The end of the era of private car ownership occasions a genuine rethink of urban mobility and ways in which urban design has historically been used to optimize optimal modes. When trading vessels brought us great riches, we built canal cities like Amsterdam and Venice. When exchanging finance and thoughts was the aim, we built compact cities to shorten walking distances within various quarters, quarters for bankers, quarters for artisans, quarters for tailors, etc.
Walking within quarters is not enough in an era of extreme vocational and educational specialization. Each of us benefits by having access across whole cities of many millions of people. We can rush headlong into achieving that using fast trains and driverless cars, or we can pause and look for opportunities to make greater societal gains on the way.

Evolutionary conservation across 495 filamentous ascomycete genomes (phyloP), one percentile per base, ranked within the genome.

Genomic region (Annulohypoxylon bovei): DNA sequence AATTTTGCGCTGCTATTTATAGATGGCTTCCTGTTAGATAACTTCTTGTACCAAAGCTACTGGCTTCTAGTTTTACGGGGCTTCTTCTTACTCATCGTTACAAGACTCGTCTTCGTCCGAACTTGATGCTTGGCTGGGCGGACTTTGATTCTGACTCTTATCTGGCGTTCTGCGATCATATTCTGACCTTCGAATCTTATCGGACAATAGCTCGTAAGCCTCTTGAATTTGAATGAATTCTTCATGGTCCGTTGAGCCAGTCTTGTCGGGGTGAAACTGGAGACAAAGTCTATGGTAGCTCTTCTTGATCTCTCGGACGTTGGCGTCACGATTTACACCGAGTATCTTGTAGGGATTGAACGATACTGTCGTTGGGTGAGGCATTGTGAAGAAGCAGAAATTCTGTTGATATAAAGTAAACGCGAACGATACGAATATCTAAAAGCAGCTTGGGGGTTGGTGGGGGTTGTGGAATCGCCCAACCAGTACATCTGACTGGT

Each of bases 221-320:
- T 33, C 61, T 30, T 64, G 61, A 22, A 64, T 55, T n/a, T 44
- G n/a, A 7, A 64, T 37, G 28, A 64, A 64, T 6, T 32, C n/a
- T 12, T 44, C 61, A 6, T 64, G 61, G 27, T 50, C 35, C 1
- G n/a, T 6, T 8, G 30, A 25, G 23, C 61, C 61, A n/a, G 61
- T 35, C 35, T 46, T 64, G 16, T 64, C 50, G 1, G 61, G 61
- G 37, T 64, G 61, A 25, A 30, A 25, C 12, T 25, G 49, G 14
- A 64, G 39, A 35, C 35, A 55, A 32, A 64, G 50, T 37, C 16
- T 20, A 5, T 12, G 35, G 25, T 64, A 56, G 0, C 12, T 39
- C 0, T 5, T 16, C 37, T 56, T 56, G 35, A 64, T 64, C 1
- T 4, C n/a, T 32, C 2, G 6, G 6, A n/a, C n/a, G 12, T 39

The bicycle is too beguilingly simple a machine. Surely only a Luddite or masochist could imagine a city of tomorrow would revolve around an antique assembly of pedals, steel tubing, and spokes. We can’t even assume Janette Sadik-Khan is convinced, having built cycle tracks using moveable planters and paint. Her 317 miles could all be swept aside at Google’s behest on the weekend.
The book I’m writing at the moment (and this blog post is the first draft of an introductory section) will argue that a purpose-built city for cycling would, as we say in Australia, “shit all over,” a city designed around driverless cars. The trick is to think about city design with a flexibility of mind that seems to have been lost since the nineteen twenties and thirties.